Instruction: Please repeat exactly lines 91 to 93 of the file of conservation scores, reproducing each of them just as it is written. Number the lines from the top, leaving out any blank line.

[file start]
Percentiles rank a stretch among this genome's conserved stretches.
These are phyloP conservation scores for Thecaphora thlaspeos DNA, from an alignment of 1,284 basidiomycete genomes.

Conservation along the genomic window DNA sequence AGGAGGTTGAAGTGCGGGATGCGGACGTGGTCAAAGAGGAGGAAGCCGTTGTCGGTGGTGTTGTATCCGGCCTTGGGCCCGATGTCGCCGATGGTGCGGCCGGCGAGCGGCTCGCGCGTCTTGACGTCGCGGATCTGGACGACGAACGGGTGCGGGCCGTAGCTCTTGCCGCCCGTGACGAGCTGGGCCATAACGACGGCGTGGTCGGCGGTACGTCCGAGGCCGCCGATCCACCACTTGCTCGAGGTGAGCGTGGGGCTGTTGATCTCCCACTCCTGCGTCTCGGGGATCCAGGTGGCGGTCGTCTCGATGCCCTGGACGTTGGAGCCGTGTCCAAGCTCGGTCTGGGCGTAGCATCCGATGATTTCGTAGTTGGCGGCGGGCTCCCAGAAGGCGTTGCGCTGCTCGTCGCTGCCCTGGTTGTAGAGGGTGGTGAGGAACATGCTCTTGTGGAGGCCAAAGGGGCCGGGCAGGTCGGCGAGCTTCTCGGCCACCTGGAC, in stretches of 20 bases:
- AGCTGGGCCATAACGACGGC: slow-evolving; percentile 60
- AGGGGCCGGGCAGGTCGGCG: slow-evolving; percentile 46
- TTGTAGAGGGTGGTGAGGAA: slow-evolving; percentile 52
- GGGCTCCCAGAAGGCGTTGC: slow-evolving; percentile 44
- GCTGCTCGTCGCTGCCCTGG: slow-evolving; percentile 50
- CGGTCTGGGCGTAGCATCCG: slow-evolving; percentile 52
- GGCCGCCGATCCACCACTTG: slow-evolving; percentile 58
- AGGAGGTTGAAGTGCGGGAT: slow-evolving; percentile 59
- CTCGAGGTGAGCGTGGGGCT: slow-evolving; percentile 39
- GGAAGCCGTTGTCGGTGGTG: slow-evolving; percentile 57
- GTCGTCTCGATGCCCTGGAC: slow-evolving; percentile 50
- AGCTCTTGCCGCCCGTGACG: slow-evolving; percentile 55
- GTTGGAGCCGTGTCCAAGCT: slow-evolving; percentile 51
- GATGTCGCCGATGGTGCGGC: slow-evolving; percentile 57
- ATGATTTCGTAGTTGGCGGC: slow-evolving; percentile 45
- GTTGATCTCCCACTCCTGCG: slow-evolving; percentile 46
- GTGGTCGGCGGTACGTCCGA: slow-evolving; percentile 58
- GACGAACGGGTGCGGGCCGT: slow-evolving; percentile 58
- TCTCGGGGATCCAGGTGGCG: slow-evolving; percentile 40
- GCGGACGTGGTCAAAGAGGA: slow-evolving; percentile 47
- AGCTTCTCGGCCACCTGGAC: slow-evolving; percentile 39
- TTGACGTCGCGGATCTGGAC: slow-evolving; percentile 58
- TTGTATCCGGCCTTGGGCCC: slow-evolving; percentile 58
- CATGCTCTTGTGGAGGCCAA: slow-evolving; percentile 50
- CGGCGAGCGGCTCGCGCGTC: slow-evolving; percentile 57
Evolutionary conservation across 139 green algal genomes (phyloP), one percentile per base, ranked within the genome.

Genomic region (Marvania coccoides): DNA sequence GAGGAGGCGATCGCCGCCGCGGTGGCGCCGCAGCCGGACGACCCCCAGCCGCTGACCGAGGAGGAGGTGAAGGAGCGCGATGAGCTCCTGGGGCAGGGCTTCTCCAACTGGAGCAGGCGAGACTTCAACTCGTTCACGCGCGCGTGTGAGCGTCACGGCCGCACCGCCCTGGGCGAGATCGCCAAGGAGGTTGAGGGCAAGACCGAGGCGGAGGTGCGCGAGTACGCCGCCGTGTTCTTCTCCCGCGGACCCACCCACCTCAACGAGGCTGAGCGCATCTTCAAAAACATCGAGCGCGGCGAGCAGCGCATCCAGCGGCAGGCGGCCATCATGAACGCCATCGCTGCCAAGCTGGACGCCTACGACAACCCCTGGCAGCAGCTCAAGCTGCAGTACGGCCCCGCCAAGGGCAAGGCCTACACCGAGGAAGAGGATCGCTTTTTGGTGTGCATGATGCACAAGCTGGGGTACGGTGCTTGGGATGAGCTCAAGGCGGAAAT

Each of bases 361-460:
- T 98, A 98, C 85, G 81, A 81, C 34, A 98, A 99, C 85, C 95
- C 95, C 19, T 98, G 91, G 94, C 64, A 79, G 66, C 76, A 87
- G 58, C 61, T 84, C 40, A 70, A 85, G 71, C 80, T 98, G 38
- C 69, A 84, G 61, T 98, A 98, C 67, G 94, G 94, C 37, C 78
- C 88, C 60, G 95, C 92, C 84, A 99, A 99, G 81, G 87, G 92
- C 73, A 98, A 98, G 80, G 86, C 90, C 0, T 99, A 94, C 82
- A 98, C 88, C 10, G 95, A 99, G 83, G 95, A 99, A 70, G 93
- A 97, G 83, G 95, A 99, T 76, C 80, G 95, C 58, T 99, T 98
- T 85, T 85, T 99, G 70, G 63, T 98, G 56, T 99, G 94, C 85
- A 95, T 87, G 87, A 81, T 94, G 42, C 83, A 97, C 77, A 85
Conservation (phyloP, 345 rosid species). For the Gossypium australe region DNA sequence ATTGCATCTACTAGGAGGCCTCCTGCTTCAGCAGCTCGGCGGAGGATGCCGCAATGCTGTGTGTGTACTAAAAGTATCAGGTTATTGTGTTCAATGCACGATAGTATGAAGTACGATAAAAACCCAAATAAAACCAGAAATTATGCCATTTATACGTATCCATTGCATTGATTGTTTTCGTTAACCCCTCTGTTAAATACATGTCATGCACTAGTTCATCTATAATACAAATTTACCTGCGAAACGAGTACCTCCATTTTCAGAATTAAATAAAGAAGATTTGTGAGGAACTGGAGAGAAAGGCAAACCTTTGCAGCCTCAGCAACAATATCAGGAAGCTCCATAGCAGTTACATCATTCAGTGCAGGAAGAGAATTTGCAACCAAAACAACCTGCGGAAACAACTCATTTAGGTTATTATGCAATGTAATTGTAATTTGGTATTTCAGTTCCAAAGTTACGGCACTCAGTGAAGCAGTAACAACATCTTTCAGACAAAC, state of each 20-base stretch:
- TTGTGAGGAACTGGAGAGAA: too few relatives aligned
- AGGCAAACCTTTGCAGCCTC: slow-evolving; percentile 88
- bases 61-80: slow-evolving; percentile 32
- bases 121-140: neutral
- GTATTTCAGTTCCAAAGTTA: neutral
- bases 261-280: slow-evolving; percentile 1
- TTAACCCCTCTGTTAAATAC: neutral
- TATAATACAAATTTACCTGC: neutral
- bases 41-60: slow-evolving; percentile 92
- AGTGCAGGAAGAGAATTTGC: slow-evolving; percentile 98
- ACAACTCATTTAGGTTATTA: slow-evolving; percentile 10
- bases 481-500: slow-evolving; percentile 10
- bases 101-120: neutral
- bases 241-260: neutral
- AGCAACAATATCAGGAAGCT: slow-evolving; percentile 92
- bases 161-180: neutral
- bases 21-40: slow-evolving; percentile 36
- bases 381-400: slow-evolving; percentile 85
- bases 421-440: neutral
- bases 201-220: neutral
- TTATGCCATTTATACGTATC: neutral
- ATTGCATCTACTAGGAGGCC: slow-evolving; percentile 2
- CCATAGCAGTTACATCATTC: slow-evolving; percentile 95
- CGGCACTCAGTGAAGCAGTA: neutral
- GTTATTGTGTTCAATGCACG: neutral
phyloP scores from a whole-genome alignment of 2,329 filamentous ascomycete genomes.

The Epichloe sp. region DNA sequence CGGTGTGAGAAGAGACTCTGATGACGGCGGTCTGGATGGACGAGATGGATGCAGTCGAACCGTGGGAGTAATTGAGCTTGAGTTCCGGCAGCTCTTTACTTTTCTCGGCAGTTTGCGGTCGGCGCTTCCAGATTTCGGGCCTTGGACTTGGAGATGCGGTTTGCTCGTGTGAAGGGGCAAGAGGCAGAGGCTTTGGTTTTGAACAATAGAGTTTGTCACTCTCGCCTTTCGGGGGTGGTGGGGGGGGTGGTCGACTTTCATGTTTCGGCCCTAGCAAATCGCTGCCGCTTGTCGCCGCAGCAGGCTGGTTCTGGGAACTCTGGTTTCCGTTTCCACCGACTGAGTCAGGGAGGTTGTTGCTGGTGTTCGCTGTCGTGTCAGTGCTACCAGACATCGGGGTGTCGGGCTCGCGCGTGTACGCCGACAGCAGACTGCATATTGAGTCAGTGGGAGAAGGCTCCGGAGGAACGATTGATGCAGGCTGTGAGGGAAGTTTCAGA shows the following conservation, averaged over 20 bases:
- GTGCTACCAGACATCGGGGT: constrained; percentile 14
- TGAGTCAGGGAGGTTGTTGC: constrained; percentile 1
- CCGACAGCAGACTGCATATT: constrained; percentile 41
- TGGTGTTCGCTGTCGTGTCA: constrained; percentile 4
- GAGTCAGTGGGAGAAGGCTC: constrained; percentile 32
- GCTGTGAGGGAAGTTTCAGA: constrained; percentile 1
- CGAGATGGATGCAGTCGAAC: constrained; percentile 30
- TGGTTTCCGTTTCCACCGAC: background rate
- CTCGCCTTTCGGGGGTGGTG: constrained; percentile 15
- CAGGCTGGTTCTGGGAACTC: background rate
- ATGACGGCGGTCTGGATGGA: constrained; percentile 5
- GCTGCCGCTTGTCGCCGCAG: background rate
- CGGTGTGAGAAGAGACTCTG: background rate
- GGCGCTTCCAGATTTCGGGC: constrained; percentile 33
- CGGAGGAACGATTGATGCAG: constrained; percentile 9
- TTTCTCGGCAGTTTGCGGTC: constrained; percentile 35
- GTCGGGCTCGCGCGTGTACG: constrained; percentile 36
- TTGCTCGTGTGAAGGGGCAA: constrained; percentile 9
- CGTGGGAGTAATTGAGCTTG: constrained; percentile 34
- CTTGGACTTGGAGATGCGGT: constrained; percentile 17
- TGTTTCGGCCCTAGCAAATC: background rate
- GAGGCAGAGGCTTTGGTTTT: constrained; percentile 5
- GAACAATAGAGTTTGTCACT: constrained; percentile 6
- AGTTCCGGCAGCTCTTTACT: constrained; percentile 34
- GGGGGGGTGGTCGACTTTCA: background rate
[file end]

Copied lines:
- GAGGCAGAGGCTTTGGTTTT: constrained; percentile 5
- GAACAATAGAGTTTGTCACT: constrained; percentile 6
- AGTTCCGGCAGCTCTTTACT: constrained; percentile 34